The Smell Of Nostalgia: Watchmen 10 Years On


The film adaptation of Alan Moore and Dave Gibbons’ watershed graphic novel Watchmen was first mooted shortly after its publication in 1985.

Terry Gilliam was the first director to attempt it, before it became apparent the project was too technically ambitious and fell through, along with it some intriguing ideas. Paul Greengrass got closer almost twenty years later, with his version slated for release in 2006, but the studio backed out at the last minute.

With superheroes starting to become the next big box office draw, Warner Bros. then picked up the option and hired Zack Snyder, a self-confessed fan of the comic, to direct. Having been in limbo so long, the film finally started to materialise under Snyder and Warner Bros.’s stewardship, and $130 million later, they delivered what would be the first blockbuster of 2009.

“I am looking at the stars”

In retrospect, making Watchmen into an event film was strange decision – a story about a world on the brink of collapse, characters struggling with the truth about who they are, with references to sexuality, psychopathy, criminal underworlds and existentialism doesn’t really feel like the kind of thing audiences would naturally flock to.

The budget of the film, coupled with its rating (R in the US, 18 in the UK), ultimately meant that Warner Bros. had to make it the film everyone in its restrictive audience band had to see in order to make back money. The accompanying heavy marketing and slew of merchandise was a necessity.

As for the final product, Snyder’s film is technically impressive and confident in its presentation of a well-realised alternate reality, right from its opening title sequence.

This sequence sums up the best and worst of Watchmen – a film with undeniable visual flare and an eye for detail that can concisely tell a story, but at the same time is mostly skimming the surface, unsure of the context or the deeper meaning of what it’s portraying.

“We are all puppets”

You can not fault Watchmen for its ambition. It strives to create as definitive a film version of the original story as it can, but in trying to cram as much in from the graphic novel as possible, the film ultimately feels hurried. Everything moves along not because of natural progression, but because it needs to be kept at as reasonable running time as possible.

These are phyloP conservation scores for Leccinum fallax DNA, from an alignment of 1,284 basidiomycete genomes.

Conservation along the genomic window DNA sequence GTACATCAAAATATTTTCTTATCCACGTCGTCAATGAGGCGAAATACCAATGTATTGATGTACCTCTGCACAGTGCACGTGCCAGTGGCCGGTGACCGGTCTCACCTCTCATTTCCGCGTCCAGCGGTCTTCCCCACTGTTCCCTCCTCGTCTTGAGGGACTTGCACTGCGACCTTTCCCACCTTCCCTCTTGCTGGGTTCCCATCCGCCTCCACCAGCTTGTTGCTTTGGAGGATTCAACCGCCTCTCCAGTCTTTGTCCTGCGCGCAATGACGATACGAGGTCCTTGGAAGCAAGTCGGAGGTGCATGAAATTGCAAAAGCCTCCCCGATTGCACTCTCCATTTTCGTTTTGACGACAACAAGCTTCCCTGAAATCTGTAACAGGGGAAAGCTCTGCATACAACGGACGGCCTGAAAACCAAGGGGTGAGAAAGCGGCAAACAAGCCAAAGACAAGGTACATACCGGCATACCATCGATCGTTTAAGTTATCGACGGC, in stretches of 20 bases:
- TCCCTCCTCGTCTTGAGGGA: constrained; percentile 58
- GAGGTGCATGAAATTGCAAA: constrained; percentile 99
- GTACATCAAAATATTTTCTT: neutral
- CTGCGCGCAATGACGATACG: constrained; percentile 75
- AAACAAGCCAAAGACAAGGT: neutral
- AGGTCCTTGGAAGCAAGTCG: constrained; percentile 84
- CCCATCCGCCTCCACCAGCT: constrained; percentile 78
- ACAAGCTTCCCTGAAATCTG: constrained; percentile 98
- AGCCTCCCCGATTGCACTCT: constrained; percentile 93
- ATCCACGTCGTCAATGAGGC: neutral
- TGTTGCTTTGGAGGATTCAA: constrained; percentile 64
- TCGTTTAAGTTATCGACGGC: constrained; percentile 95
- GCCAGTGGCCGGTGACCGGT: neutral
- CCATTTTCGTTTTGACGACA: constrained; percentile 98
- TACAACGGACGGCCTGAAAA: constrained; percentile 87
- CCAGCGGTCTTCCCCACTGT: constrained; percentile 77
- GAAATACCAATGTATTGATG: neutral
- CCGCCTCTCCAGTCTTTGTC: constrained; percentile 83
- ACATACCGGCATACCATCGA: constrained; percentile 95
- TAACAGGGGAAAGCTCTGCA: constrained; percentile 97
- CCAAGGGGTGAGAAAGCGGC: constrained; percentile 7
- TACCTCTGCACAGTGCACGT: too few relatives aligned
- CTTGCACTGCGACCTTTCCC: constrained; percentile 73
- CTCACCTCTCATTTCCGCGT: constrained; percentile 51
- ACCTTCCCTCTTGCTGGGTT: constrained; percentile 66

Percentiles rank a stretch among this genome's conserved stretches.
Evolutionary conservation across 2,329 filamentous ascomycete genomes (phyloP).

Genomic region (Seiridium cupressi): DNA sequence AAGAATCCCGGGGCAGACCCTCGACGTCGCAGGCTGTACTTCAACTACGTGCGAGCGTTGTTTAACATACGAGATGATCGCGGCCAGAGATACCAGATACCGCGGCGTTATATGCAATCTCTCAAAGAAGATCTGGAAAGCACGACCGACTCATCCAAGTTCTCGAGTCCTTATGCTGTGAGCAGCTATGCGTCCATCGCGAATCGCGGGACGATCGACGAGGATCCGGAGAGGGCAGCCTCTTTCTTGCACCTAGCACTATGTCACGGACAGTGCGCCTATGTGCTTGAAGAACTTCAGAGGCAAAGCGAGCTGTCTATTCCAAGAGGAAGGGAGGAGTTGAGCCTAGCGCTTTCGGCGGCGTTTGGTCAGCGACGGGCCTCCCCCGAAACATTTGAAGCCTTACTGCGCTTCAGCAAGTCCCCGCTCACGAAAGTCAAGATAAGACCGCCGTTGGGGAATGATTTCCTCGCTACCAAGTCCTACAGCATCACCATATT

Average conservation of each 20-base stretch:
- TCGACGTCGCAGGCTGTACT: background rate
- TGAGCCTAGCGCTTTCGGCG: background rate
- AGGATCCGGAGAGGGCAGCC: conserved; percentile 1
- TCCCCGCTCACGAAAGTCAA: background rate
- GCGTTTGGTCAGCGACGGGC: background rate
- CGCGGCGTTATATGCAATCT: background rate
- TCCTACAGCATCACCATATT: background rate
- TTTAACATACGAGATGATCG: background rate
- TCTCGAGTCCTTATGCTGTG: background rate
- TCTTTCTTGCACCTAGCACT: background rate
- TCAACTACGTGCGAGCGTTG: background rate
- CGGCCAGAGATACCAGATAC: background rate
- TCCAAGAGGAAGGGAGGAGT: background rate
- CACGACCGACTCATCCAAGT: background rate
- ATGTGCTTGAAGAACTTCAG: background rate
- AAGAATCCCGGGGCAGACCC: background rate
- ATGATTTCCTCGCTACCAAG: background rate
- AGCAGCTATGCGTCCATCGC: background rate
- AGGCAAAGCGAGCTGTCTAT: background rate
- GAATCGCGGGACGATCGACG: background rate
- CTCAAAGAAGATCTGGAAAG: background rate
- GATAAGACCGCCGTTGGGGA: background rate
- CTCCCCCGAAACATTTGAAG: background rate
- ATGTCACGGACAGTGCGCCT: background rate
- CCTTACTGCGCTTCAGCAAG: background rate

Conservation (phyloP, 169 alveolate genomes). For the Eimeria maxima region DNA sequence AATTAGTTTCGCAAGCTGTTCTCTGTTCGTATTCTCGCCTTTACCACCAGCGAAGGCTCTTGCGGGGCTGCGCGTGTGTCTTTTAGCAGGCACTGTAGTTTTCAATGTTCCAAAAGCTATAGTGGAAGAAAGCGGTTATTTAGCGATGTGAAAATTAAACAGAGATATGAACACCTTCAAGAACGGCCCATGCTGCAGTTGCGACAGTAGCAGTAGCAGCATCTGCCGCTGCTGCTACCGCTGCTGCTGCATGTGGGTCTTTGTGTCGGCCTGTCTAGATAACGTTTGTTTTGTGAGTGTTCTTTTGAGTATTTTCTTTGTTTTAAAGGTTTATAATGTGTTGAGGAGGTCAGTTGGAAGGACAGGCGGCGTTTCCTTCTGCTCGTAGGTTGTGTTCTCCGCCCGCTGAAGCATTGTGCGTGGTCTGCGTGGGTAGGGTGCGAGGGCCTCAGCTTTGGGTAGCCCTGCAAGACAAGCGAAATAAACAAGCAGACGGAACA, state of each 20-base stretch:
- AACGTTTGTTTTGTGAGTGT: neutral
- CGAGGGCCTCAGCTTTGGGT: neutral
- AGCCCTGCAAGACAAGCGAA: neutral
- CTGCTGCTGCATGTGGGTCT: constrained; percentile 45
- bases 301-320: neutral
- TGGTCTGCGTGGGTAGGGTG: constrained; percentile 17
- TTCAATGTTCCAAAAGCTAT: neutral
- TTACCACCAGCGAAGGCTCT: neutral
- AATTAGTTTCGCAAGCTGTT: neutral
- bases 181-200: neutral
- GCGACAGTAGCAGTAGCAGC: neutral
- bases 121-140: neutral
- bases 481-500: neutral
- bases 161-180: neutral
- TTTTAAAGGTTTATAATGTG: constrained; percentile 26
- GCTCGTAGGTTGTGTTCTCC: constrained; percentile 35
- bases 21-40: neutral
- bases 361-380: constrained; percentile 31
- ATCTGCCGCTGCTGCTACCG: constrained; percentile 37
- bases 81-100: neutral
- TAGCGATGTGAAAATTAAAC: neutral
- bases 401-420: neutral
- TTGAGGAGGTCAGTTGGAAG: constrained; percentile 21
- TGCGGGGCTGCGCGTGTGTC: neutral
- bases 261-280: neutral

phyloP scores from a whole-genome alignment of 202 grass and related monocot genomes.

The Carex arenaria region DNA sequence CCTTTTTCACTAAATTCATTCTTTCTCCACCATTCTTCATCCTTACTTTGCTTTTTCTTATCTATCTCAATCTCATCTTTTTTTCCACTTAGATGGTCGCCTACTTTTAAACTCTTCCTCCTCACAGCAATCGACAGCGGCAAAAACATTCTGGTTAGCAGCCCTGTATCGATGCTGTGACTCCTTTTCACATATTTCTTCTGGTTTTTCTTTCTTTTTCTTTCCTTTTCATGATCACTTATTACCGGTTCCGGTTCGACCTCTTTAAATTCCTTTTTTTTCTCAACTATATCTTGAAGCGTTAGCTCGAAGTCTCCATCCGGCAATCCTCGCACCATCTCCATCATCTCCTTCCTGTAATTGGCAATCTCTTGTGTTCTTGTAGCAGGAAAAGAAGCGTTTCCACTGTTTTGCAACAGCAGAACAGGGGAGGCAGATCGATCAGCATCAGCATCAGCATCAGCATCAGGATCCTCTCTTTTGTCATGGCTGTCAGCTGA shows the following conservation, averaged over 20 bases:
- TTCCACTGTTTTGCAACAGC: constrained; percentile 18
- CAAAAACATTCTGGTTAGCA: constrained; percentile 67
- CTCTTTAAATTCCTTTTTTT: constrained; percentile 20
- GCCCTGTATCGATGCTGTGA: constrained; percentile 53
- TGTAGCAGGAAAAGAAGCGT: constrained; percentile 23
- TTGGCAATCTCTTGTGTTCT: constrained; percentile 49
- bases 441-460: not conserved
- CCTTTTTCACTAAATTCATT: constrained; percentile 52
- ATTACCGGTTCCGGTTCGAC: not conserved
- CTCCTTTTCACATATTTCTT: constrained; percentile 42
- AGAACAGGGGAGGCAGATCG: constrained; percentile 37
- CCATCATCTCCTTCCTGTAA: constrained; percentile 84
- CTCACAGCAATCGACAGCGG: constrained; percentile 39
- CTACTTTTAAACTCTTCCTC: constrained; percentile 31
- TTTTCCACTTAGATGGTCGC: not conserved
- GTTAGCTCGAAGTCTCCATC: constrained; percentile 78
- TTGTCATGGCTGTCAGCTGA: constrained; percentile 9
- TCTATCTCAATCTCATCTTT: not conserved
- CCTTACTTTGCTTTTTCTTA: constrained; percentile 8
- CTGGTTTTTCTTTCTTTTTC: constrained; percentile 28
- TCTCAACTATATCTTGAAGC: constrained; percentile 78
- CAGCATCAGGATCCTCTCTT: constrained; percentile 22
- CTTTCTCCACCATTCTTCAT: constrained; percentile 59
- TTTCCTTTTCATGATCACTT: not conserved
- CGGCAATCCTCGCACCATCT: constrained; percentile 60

Gilliam and Greengrass both realised the source material had to be altered, being too dense to coherently be transferred to the big screen as it was. Snyder, however, was keen to make as close a reproduction of the comics as possible – to the point that panels were used as storyboards and artist Dave Gibbons served as consultant.

Borrowing heavily from the graphic novel leads to the most frustrating thing about Watchmen – that it thinks it means something more than it is, but clearly has little or no understanding of its own subtext. It’s like a school child that has handed in an essay taken from the internet as their own work, and then can’t further explain it when questioned.

“Roll on snare drum. Curtains.”

Watchmen wasn’t a flop, but it wasn’t the runaway success Warner Bros. were hoping for, either. Additionally, response was decidedly mixed – everyone seemed to have wildly differing opinions of the film, be they fans of the book or coming in cold. No one was entirely sure what to make of it. A subsequent DVD director’s cut was better praised for having “a coherent story” (which is like praising a plane for having wings).

However you feel about the original comics, without lucid plot progression and character development, Watchmen falls short as a film. Being in the tricky situation where it can’t fully divorce itself from the graphic novel, Snyder’s film just doesn’t feel able to stand on its own.

“Nothing Ever Ends”

Even so, studios still feel there is some promise to this property. Years after the film’s release, HBO began talks to make a spin-off series, which materialised in 2017, when a series was officially announced helmed by Lost co-creator Damon Lindelof (also a confessed devotee to the graphic novel).

There is clearly enough in Watchmen to keep exploring and expanding on, but it will take someone who is up to the task of grappling with its complexities. Maybe that will be Lindelof, but we won’t know until his version hits TV screens at some point in 2019. If not, the likelihood is someone else will try and the same mistakes will keep being made.

Jack first started reviewing films when he was four years old and went on to his mum about how the ending of Snow White was shit. He is now very pleased to be able to share his knowledge of film and culture here at BRWC.